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Venus elongation measurements for the Transit of Venus
Dr. N. Rathnasree, Director, Nehru Planetarium, New Delhi, India, the 18/05/04

1°) Introduction

Worldwide educational activities related to the Transit of Venus, are involving students in measurement of the Radius of the Earth, the maximum elongation (apparent angular distance from the Sun, as seen from the Earth) of Venus, refining observational methods for accurate timing, locating one’s Geography and so on – all ingredients needed to finally use the Transit of Venus observations towards a determination of the Astronomical Unit1. This seemed an exciting opportunity to make use of historical Jantar Mantar Observatory at Delhi – use instruments like the Jayaprakas and Ram Yantra at this observatory – which are designed for making celestial co-ordinate measurements of objects in the sky.

Jantar Mantar © Nehru Planetarium, New Delhi, India.

The observatory built by Swai Jai Singh of Amber, has been in disuse since the 18th century. The Delhi Observatory is thought to have been completed in the year 1724, used for a brief period after the construction and have remained virtually in disuse since Jai Singh’s death. One reason for this state of matter may have been vandalisation of the Observatory immediately following his death. Another important reason for this could also have been from the very anachronicity of the making of these instruments – they were built at a time when smaller instruments with micrometers and verniers and optical instruments with telescopic sights were being found by European Astronomers to yield the best observational results compared to massive masonry instruments. While Jai Singh (with a firm belief in the superiority of massive masonry structures) wished to use the instruments to make accurate celestial co-ordinate measurements and hence improve ephemeris tables for Astronomical calculations, one of his aims in the construction of these massive instruments had also been that anyone (not necessarily an Astronomer) interested in making celestial co-ordinate measurements should find it easy to do so, using these instruments.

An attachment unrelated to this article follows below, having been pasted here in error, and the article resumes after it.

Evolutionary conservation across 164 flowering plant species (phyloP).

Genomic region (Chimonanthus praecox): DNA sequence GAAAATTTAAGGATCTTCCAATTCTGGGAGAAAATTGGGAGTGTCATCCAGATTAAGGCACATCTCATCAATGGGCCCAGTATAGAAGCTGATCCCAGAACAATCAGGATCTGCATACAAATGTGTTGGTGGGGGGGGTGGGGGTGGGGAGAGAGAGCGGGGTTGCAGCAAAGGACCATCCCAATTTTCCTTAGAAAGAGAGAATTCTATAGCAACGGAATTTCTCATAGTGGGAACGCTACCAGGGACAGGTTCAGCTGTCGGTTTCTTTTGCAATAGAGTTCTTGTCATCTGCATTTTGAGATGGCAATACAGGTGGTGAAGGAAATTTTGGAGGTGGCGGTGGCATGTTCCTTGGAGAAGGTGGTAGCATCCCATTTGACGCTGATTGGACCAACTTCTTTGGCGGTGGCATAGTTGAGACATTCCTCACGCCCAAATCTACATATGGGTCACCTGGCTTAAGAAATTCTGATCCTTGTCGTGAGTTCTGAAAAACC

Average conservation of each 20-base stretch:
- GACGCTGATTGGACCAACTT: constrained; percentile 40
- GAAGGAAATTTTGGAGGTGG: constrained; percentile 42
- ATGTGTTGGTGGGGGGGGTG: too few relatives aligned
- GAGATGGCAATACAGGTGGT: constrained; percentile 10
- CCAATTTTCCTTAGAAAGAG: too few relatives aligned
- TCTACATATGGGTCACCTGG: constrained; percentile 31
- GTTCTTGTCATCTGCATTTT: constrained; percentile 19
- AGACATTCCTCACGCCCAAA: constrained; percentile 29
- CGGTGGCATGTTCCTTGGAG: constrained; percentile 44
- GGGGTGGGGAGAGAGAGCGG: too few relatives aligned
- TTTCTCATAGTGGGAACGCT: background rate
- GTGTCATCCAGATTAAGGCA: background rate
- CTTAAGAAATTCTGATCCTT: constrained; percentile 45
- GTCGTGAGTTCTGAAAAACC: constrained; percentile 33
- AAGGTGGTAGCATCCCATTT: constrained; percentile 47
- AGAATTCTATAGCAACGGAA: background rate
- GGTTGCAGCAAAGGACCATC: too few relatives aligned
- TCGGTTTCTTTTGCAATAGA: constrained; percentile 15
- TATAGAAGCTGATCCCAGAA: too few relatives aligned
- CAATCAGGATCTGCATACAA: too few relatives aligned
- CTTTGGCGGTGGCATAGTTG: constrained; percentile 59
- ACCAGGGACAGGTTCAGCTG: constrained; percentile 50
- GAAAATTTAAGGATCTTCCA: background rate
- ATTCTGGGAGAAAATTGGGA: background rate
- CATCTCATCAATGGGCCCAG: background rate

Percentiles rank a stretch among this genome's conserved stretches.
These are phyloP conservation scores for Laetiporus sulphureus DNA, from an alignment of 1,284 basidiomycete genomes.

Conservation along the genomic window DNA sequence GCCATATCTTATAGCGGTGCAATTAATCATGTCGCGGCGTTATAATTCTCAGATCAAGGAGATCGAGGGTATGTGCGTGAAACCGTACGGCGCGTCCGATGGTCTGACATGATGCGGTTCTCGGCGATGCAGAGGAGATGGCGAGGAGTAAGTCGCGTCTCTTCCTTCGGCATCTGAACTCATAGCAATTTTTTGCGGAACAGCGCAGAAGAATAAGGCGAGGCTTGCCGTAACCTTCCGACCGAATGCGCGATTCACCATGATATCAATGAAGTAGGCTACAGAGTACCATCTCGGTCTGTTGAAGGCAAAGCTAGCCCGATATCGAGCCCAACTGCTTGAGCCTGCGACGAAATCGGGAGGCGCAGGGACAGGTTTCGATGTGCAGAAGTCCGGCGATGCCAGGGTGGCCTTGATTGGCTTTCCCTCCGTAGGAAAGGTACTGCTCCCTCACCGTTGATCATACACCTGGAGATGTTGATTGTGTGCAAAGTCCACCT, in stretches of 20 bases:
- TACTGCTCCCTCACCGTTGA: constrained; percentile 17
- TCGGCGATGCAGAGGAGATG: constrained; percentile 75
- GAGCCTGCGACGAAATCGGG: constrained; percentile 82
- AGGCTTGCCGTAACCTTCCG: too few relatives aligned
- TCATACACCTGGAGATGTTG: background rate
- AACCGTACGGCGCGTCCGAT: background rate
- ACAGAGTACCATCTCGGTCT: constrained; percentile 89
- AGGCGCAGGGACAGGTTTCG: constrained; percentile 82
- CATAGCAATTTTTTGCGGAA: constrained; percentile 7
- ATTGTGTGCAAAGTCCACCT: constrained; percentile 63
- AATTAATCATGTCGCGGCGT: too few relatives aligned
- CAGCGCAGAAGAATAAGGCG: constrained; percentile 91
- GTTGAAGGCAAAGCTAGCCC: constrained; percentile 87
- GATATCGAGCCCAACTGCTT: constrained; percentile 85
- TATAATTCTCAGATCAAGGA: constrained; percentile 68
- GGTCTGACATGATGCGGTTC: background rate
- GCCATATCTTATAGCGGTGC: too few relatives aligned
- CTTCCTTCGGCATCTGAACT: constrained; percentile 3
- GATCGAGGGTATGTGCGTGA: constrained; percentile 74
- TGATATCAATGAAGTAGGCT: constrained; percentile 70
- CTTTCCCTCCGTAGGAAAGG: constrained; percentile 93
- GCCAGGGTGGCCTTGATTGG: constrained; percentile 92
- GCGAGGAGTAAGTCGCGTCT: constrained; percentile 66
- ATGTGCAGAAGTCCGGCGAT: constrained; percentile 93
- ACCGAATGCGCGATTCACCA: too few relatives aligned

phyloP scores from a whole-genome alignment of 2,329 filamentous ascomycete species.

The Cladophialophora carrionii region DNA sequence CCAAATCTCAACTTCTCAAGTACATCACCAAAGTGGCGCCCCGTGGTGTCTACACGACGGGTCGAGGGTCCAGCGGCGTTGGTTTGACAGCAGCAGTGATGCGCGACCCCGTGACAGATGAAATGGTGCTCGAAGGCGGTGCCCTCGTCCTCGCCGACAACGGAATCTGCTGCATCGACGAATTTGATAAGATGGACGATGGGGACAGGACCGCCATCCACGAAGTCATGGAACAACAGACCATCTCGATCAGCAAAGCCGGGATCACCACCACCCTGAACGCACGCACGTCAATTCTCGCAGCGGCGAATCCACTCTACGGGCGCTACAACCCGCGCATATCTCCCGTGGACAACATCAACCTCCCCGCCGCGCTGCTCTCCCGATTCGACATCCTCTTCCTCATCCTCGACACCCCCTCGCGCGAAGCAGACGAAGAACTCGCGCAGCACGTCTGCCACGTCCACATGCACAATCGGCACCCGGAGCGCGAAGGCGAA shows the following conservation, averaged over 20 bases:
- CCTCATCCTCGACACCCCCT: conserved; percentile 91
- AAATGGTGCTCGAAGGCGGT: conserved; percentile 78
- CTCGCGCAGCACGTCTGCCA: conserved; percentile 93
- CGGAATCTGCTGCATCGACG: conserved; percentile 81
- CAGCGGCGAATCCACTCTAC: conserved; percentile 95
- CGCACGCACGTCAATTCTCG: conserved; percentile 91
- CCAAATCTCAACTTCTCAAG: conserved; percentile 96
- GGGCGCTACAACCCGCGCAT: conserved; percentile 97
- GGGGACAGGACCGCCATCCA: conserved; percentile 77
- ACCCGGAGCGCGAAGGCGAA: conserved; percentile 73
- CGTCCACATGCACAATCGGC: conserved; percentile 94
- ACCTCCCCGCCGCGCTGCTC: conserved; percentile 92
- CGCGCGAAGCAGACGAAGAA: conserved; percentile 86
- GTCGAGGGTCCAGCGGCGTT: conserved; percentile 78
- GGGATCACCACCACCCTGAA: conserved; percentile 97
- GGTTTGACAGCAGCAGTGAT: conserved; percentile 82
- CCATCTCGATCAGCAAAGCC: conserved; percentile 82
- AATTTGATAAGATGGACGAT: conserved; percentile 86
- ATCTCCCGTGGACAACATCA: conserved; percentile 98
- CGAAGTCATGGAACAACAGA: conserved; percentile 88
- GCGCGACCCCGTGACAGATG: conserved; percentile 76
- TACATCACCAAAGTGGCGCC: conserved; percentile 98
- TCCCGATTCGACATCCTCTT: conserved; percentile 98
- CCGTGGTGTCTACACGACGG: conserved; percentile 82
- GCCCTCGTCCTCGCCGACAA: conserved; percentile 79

It was precisely this purpose which seemed to have been achieved again when it was possible to train students and visitors to the Delhi Jantar Mantar, on the 29th of March 2004, to make celestial co-ordinate measurements using the Jaya Prakas and Ram Yantra instruments. Most public visitors are usually befuddled by the twin hemispherical bowls of the Jayaprakas and the imposing cylindrical buildings of the twin Ram Yantra at the Delhi Jantar Mantar. These, however, are the very instruments that allow anyone - including school students, to make easy measurements of the celestial co-ordinates of objects in the sky. The measurements on the 29th of March 2004 and in the week following that, were confined to obtaining local celestial co-ordinates of the Sun, Moon, planets and some bright stars – their Altitude (perpendicular height from the Horizon to the object) and Azimuth (the location, along the Horizon, measured from the North towards the East, of such a perpendicular dropped from the object to the Horizon) at different times. The Altitude and Azimuth measurements of the Sun and Venus on the 29th of March, were used for obtaining the elongation of Venus on this date.

Jantar Mantar © Nehru Planetarium, New Delhi, India.

The Ram Yantra is meant precisely for the observation of Altitude and Azimuth of the Sun, planets and stars. The Jayaprakas can also measure these co-ordinates, as well as the more global Equatorial co-ordinates.

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